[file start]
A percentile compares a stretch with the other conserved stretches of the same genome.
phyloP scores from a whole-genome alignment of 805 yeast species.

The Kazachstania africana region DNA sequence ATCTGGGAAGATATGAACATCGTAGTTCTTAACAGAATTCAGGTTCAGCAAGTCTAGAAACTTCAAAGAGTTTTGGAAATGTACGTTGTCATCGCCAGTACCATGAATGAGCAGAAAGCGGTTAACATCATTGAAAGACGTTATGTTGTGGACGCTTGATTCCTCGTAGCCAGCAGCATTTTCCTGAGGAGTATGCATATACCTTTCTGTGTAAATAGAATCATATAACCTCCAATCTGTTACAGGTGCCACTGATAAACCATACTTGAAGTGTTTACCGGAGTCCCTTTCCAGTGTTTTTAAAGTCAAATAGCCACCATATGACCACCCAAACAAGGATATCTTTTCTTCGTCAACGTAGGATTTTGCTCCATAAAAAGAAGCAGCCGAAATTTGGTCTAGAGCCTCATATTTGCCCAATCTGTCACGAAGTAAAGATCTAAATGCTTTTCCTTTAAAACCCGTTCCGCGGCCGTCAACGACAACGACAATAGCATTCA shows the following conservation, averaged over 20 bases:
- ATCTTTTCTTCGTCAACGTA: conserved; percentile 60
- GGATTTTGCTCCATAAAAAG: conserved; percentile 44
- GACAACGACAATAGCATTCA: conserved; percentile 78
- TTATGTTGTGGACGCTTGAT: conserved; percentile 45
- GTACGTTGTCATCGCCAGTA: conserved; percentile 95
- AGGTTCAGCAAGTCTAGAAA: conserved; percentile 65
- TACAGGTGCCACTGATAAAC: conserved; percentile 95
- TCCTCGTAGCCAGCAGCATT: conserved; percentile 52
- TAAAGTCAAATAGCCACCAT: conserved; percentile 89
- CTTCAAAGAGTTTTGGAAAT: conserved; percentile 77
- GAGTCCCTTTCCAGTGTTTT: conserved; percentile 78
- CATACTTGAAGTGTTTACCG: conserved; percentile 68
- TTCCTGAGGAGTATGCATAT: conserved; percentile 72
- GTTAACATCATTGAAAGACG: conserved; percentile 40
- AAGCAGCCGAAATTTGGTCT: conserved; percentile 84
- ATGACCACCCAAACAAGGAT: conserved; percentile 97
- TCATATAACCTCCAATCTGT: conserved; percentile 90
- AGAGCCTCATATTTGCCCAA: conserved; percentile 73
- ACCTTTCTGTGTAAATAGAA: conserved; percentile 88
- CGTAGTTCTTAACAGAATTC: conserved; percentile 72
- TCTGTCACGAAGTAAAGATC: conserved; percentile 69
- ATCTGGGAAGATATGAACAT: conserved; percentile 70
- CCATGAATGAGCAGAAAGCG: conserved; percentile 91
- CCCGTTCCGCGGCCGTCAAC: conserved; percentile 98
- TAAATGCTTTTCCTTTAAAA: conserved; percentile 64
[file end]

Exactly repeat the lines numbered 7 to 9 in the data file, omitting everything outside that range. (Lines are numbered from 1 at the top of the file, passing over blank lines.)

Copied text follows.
- TTATGTTGTGGACGCTTGAT: conserved; percentile 45
- GTACGTTGTCATCGCCAGTA: conserved; percentile 95
- AGGTTCAGCAAGTCTAGAAA: conserved; percentile 65